See NS4276 : Footbridge over the Overtoun Burn
for the context of the area shown here, and NS4276 : Former site of the Folly Castle
for another view.
In the nineteenth century, "Mr James White of Overtoun ... caused a tower to be built in a romantic situation on a beetling cliff overlooking a burn nigh to Overtoun House. This erection represents a ruined, ivy-covered keep .... Into this picturesque building the laird of Overtoun was allowed to introduce the bishop's stone of remembrance. ... The pediment of the memorial stone forms the lintel of the doorway; the remainder, except the epitaph, which was of marble and is destroyed, was built into the back wall" [Donald MacLeod, "Dumbarton Ancient and Modern" (1893)].
There is very little information readily available about the folly, so it is probably worth saying more about it here. It has been referred to as the "Folly Castle"; that is as good a name as any, and I will use that name in what follows. The reference to the "bishop's stone" will also be explained below.
For the author of "Dumbarton Ancient and Modern", quoted above, see NS4075 : The gravestone of Donald MacLeod
; the book contains an illustration of the Folly Castle (it also shows the bishop's memorial – on which, see below – and gives the text of its inscription).
For James White, see NS6065 : Statue of James White of Overtoun
and NS4076 : The White Memorial
. It was for him that NS4276 : Overtoun House
was built. He was the father of John Campbell White, who became Lord Overtoun, and who was responsible for many other changes and improvements to the Overtoun Estate; see Link
I have not come across any work that gives the precise position of the folly, but the spot shown in my photograph is what I consider to be the probable location. It is situated at the head of a crag overlooking the Overtoun Burn (the burn which flows past Overtoun House). An "Overtoun Nature Trail" booklet (c.1980) does not show the exact position of the folly, but it does give enough information to show that it was located to the east of the burn, and somewhere to the north of the house; the booklet also states that the folly was "demolished some years ago when it became dangerous" (circa 1970).
In addition, large-scale OS mapping shows a small, almost square, unroofed structure here until at least 1970 (note that OS maps would not necessarily reflect the demolition of this small structure right away); the structure on the map is not labelled, but it would be an appropriate representation of the folly as it appears in the illustration in MacLeod's book.
The same early OS maps also show a cluster of other structures to the east; however, these were on level ground, not on a "beetling cliff", and they were certainly not overlooking the burn (as it happens, these other structures were a walled garden and related buildings).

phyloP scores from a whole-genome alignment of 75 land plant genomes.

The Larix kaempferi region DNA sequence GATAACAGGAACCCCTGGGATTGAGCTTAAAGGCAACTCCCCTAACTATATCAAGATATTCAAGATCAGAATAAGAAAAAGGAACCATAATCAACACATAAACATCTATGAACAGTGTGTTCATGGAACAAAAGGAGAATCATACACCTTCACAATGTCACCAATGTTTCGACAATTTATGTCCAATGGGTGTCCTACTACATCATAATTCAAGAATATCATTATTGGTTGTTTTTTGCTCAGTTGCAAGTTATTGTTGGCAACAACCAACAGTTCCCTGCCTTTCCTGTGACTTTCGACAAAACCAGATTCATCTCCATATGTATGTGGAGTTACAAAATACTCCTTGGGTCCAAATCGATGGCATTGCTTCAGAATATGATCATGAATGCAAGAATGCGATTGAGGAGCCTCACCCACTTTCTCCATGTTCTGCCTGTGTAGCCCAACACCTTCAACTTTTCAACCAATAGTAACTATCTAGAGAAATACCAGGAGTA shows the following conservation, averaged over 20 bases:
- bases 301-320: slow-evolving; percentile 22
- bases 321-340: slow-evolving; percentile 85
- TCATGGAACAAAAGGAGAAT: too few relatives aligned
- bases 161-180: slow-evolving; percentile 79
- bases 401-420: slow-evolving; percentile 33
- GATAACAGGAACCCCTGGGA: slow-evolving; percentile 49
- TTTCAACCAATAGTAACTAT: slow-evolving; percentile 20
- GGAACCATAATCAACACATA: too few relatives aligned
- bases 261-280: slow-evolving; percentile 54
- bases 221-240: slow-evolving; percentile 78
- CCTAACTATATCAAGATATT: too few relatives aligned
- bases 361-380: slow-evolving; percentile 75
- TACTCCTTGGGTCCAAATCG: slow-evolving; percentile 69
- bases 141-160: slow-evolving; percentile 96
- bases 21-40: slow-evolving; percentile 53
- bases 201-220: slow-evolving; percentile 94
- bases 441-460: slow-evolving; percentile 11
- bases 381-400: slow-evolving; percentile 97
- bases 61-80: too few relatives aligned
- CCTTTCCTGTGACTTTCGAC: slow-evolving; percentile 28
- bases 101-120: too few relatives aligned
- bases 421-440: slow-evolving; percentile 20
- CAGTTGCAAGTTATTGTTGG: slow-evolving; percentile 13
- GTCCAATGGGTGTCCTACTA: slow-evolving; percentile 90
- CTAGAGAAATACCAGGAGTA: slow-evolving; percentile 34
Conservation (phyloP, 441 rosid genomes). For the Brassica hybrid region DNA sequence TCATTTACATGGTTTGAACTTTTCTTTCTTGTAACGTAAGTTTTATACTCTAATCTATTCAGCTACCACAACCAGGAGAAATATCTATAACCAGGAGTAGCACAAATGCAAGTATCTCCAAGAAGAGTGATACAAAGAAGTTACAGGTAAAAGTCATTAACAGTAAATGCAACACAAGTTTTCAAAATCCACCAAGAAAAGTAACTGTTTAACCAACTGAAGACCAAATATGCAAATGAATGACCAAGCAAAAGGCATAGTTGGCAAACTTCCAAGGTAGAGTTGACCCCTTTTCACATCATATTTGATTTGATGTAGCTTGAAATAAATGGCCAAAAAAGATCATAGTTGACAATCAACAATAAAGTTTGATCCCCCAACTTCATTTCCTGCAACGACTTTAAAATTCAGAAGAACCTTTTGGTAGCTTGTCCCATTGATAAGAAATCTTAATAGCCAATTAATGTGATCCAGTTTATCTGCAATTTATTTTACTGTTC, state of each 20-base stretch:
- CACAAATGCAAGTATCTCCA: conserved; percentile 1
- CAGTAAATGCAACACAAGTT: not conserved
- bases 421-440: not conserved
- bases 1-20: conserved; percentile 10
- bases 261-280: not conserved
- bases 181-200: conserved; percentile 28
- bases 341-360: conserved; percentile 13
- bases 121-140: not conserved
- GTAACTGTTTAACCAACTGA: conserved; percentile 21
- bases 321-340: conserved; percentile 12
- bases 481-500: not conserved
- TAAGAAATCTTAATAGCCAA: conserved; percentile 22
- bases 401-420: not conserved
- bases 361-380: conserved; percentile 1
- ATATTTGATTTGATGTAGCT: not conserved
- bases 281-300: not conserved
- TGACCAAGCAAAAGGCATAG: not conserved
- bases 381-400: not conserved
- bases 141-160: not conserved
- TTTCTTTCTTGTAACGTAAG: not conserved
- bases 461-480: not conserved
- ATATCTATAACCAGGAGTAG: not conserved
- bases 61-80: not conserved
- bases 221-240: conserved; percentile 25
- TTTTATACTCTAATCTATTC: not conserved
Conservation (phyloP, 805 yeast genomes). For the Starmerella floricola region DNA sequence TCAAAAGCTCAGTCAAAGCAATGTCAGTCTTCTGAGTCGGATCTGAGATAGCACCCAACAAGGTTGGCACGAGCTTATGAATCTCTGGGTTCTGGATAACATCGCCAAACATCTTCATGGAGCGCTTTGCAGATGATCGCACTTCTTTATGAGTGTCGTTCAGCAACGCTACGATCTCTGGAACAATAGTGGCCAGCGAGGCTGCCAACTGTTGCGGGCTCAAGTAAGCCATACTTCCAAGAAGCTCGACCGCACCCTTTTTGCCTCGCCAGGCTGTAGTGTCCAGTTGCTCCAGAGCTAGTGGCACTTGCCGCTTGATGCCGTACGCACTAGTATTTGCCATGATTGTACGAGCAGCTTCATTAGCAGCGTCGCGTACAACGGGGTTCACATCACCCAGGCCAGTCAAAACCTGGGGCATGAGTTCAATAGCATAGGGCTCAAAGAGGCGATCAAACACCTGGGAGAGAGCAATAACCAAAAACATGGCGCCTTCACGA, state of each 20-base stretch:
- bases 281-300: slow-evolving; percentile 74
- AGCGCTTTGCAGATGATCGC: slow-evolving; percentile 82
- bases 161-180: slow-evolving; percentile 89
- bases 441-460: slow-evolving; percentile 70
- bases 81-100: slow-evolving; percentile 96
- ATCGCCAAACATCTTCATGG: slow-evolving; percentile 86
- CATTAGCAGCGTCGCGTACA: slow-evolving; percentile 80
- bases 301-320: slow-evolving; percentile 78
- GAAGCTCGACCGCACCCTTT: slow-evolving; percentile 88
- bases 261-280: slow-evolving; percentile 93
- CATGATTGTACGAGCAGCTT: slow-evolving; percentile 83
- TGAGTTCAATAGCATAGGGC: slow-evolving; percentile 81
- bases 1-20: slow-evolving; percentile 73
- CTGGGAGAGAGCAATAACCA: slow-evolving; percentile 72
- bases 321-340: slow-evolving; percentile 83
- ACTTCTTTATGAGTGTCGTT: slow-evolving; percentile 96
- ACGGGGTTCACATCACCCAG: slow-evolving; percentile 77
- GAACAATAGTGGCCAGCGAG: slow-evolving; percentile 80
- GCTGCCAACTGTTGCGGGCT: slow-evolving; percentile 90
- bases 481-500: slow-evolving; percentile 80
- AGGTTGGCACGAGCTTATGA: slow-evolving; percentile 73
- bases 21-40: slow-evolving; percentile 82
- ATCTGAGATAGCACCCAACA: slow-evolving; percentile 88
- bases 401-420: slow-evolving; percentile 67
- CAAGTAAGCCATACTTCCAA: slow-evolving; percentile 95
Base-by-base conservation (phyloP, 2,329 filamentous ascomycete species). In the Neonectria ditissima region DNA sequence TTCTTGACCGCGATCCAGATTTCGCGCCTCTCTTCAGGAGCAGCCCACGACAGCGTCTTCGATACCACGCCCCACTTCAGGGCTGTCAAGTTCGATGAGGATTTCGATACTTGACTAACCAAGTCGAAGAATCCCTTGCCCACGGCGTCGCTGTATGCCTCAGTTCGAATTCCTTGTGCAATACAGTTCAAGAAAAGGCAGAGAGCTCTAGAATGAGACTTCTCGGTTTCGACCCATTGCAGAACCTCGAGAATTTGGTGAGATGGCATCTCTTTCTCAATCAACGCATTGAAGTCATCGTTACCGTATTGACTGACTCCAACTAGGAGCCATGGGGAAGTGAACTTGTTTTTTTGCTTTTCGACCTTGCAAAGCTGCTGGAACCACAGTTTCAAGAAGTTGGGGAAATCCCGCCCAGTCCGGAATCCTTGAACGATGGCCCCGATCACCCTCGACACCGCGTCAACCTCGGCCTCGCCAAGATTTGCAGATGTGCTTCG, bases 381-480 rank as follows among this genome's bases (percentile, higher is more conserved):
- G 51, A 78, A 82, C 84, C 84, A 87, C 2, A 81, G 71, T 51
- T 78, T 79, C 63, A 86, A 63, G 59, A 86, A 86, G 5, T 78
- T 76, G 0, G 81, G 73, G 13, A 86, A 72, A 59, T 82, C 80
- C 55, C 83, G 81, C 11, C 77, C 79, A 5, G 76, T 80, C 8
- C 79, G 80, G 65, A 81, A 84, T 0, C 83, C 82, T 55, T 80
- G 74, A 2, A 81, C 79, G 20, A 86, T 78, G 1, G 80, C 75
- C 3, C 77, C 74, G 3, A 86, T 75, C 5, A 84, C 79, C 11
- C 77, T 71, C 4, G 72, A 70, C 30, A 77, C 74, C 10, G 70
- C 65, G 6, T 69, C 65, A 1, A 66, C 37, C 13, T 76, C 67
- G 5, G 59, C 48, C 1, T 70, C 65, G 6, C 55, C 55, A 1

There is now little to see on the ground here; there are the faint footings of a more or less square structure, although the remains are not very clearly distinguishable from the underlying crag. There are also some pieces of stone rubble lying around; a few such fragments can be seen near the centre of the photograph (see NS4276 : Rubble from the Folly Castle
for a closer view). My impression, from the faint traces, was that the entrance had been towards the SSE (and therefore almost facing Overtoun House), but it is hard to be certain.
The memorial stone mentioned above was that of William Scrogie, Bishop of Argyll. The stone had been well-travelled before it ended up in the Folly Castle. Originally, it stood beside Dumbarton Parish Church, where it was at the SW end of the church; it was either attached to or located near the building. The church was demolished in 1810 so that a new church could be built on the same site (see Link
for more on this), and, for its own protection, the bishop's memorial was therefore removed from the parish kirkyard.
Sheriff Humphrey Walter Campbell (for whom, see NS4076 : Memorial to the Campbells of Barnhill
) had the memorial's components removed to his house in Dumbarton's High Street. Afterwards, he had them taken to his new residence, College Park House (no longer extant – see NS3975 : Dumbarton Municipal Buildings
). Later, when he had NS4175 : Crosslet House
built (see also NS4076 : Memorial to the Campbells of Barnhill
), he had the pieces of the memorial brought there.
James White of Overtoun, who had the Folly Castle built, was a relative of the Sheriff (Humphrey's brother, Sheriff Alexander Campbell of Barnhill, was the father of James' wife, Fanny Campbell – again, see NS4076 : Memorial to the Campbells of Barnhill
for the details), and, as noted in the extract quoted at the start of this article, James was given permission to incorporate the bishop's memorial in the folly.
The inscription on the bishop's memorial was destroyed even before it was built into the folly, but it had been as follows: "Here lyes the Body / of / William Scrogie / Bishop of Argyle", followed by:
"To this great Man gave Birth and learned Parts
Kind Aberdeen, the Mother of good Arts.
Raffan was happy, in his first Employ;
We here did long his godly Pains enjoy.
The Mitre call'd him hence unto Argyle,
Which honour'd was, by this great Bishop's Stile.
Having perform'd all Duties, he did cease,
From all his Labours, and depart in Peace,
His Soul above possesseth heav'nly Joys,
His Body here, till resurrection, lies.